During the first week of April, the Mount Vernon District Police Station embarked on their annual Pedestrian Enforcement program. This initiative is held in the spring and fall of every year, and was launched in 2005.
"The program is always similar to the previous one, but we try to tweak it each time to really maximize our efforts," said Sergeant Scott Delcore.
This initiative begins with officers giving out handouts on pedestrian safety tips and laws all over the Mount Vernon area. These fact sheets are delivered to apartment complexes and passed out on buses, at bus stops, and in schools and numerous other locations.
"I think we covered a good proportion of the population," said Delcore. "I think the apartment complexes in particular, really appreciated it. As soon as they saw me coming they knew why I was there."
Officer Daryl Davis agrees about the importance of reaching the public with the educational aspect to the program saying, "We try to pass out as much information as possible to not just pedestrians, but motorists too."
Pedestrian Enforcement Week was started to decrease the number of pedestrian-related car crashes that was at a particular high in 2002 and 2003.
Though Delcore said there was no particular trend with the age/gender of people involved in these accidents, he did feel that they are often caused by the pedestrians as opposed to motorists.
"Sometimes it’s the drivers that are at fault, but most of the time in this area, it’s the pedestrians," said Delcore, as to why it was especially important to give written warnings to pedestrians who cross the street illegally.
Mount Vernon Police Department’s Crime Analysts, Amika A. Amin said that avoiding these pedestrian-related accidents is often directly linked to saving a life.
"There are a lot of incidents when the pedestrian is uninjured and the driver dies. They could swerve to miss someone and drive into a pole or cross the lanes and run into a median. But then there are also instances where the driver’s drunk," said Amin.
So far this year, there have been two fatalities in pedestrian-related accidents in the Mount Vernon district. Both deaths were pedestrians struck by moving vehicles; one was a suicide and the other, a pedestrian who was homeless, was intoxicated at the time he was hit.
Davis said that the majority of pedestrians he sees on a daily basis are using public transpiration and often take risks for this reason. "They’ll see a bus coming, so they’ll dart across traffic so they don’t miss it," said Davis of the pedestrians, who he most often sees along Route 1 in Mount Vernon. He said the areas where Route 1 intersects with both Ladson Lane and Beacon Hill Road are the most dangerous intersections because both are heavily populated due to nearby shopping centers.
When Davis and other officers see pedestrians cross the road illegally, they often give them a warning and an education pamphlet.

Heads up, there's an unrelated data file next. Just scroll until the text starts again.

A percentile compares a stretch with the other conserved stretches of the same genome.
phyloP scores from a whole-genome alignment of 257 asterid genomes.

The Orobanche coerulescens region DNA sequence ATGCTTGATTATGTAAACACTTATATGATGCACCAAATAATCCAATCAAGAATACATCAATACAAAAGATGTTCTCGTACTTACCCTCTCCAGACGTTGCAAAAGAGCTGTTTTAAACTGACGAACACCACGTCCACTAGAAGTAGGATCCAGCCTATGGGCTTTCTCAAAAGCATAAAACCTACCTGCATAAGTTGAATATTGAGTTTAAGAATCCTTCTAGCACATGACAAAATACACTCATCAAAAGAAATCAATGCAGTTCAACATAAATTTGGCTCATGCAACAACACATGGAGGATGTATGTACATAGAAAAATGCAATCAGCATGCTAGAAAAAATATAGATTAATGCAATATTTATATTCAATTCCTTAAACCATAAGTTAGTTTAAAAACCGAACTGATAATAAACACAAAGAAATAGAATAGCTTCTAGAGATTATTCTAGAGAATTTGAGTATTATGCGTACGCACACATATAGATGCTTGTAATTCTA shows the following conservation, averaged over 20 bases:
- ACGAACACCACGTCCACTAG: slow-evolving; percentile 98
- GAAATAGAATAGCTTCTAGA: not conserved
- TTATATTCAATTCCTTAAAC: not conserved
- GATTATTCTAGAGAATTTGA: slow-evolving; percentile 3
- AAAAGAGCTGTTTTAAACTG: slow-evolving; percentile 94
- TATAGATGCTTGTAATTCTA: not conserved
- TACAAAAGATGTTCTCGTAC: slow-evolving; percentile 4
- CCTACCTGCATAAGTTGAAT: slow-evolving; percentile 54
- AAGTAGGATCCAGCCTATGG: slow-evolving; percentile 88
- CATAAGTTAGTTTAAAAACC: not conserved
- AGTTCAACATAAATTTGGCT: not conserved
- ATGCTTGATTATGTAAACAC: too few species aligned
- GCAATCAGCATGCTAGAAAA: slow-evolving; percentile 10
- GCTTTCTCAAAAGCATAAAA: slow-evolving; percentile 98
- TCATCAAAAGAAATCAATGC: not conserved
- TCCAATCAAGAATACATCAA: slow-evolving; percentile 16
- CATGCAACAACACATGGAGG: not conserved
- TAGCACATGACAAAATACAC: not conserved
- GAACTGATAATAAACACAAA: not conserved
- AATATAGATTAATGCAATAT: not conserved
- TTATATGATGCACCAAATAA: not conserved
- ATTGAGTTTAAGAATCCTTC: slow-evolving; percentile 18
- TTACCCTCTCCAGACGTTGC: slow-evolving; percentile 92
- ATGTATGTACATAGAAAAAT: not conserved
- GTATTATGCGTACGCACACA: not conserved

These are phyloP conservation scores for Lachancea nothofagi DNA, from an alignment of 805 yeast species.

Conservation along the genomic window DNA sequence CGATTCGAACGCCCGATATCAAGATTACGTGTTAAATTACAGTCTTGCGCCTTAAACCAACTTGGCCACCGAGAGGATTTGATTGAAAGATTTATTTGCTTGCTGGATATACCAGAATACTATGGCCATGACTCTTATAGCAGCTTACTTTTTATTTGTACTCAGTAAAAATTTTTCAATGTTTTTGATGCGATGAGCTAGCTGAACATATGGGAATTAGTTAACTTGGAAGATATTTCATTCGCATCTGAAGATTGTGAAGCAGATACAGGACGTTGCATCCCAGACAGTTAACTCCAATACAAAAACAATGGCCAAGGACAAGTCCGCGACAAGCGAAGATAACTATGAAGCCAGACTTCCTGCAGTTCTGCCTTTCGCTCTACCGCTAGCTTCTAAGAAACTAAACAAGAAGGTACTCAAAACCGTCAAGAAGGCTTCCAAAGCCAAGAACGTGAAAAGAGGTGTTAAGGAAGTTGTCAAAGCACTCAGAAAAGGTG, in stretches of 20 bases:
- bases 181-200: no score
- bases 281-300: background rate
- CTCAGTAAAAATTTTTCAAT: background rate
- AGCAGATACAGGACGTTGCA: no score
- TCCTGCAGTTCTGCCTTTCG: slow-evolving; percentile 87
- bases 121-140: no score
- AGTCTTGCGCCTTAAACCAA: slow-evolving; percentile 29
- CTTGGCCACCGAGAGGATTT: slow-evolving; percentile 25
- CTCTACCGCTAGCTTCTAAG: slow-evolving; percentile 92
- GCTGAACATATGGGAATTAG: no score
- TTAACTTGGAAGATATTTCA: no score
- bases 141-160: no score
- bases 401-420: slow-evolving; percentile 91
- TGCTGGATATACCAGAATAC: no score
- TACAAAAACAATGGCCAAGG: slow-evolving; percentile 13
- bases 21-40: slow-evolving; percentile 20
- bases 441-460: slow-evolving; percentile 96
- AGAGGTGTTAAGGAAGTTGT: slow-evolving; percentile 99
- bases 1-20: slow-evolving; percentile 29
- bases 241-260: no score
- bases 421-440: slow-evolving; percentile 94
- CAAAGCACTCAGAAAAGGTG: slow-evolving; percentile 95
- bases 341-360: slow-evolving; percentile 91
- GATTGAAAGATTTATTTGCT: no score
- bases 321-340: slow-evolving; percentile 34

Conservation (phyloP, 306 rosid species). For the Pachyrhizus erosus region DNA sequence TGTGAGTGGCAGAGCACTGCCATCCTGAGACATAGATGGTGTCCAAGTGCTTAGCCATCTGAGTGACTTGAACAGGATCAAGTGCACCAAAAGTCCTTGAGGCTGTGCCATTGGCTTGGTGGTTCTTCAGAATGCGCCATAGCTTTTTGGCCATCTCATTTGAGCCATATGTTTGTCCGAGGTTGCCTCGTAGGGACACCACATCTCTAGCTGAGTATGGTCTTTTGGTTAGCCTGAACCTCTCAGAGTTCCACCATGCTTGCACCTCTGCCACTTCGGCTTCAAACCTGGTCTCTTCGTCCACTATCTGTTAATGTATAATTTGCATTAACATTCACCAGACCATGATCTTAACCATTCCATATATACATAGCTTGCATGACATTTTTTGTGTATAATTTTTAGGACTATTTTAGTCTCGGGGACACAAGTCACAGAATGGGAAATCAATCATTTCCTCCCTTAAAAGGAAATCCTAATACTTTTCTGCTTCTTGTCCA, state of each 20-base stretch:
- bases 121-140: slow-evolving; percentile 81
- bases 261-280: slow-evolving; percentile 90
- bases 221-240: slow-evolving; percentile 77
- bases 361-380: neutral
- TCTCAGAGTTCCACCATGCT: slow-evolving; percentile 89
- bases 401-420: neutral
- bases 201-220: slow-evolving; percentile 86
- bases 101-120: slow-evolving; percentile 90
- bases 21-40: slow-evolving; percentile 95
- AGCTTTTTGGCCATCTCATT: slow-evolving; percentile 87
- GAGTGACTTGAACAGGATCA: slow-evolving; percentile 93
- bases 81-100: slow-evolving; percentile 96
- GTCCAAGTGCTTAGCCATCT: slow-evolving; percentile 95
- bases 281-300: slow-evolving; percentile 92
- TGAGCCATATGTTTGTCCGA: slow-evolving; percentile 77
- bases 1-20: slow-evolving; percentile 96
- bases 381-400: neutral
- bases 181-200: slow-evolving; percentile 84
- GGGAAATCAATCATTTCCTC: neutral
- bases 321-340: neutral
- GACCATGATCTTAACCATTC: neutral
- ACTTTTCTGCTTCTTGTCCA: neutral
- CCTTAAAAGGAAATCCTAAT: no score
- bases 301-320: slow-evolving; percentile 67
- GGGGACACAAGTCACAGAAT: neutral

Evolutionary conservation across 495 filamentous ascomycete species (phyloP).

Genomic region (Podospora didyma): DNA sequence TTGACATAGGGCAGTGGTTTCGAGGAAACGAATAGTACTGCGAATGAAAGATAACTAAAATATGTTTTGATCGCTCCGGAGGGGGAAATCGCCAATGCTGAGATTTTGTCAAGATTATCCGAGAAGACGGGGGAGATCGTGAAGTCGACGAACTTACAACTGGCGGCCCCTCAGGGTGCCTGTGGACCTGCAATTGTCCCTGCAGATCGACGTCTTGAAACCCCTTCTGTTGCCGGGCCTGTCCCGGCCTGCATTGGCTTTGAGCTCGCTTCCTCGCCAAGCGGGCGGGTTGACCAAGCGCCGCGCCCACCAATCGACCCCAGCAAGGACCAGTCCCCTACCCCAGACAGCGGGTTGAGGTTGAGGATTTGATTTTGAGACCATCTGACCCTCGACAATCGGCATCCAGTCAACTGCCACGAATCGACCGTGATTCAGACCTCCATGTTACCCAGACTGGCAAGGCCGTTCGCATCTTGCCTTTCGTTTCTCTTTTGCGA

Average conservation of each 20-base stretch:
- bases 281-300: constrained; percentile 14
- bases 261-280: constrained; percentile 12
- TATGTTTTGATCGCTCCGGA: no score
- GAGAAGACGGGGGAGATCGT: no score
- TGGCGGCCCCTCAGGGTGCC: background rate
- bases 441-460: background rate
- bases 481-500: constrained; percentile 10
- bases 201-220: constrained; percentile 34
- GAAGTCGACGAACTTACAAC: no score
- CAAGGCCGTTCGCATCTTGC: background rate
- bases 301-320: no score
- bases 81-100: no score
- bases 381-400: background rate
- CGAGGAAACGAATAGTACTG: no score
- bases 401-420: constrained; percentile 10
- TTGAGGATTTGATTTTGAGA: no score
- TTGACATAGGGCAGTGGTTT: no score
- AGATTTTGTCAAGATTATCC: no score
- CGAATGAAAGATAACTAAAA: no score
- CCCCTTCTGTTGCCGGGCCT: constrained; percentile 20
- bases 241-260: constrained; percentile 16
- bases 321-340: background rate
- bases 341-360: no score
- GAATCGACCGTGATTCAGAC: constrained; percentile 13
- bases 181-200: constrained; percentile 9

"They’ll cross right there in the cross walks against the lights and we tell them that’s illegal," said Davis. "We give warnings, or violations [which can mean going to court and often paying a fine] if need be, usually when it’s a repeat offender."
Davis, however, does not feel like most pedestrians he speaks with realize that they have crossed the street illegally. He thinks this because pedestrians often say that they always thought examining the traffic flow before they cross the road is enough.
"I’m a grown person, I know how to look both ways — it’s not like I want to get hit by a car," said a 20-year-old Alexandria woman as she received a warning notice for failing to use a crosswalk.
Despite issuing many warnings every day, Davis said that most people he gives them to are "very cooperative…..One guy said ‘you’re here to get your quota’ but that type of reaction doesn’t happen often," said Davis.
One of the more "typical" people Davis said he gave a warning to, was a 25-year-old female who admitted to having known someone who was killed crossing the street.
"I’ll have to be sure to tell my sister about this program," she said.
Davis says he gives warnings to pedestrians who have crossed the street illegally — but without a heavy flow of traffic — to break what he sees as a dangerous habit.
"Just looking both ways, but paying no attention to the traffic signal puts you into the mode of doing it regularly … and then there’s always that car that nobody sees," said Davis. He also feels that the more "hidden" vehicles are often motorcycles, because of their speed and because "people are looking for cars."
For the past few years, the Pedestrian Enforcement program seems to be working; officers feel people are being more conscientious as to where and when they cross the street.
"Most people use the cross walks these days, but there’s still a high population that doesn’t. We’re trying to bring those numbers down," said Davis.
Captain Mike Kline of the Mount Vernon District Police commends Pedestrian Enforcement Week for improving safety conditions for both pedestrians and motorists.
"What really impresses me is the drop from 2003 when we had 53 crashes," he said in reference to the 27 pedestrian-related crashes in 2006, "I’m hoping that this initiative has some relevance to the reduction."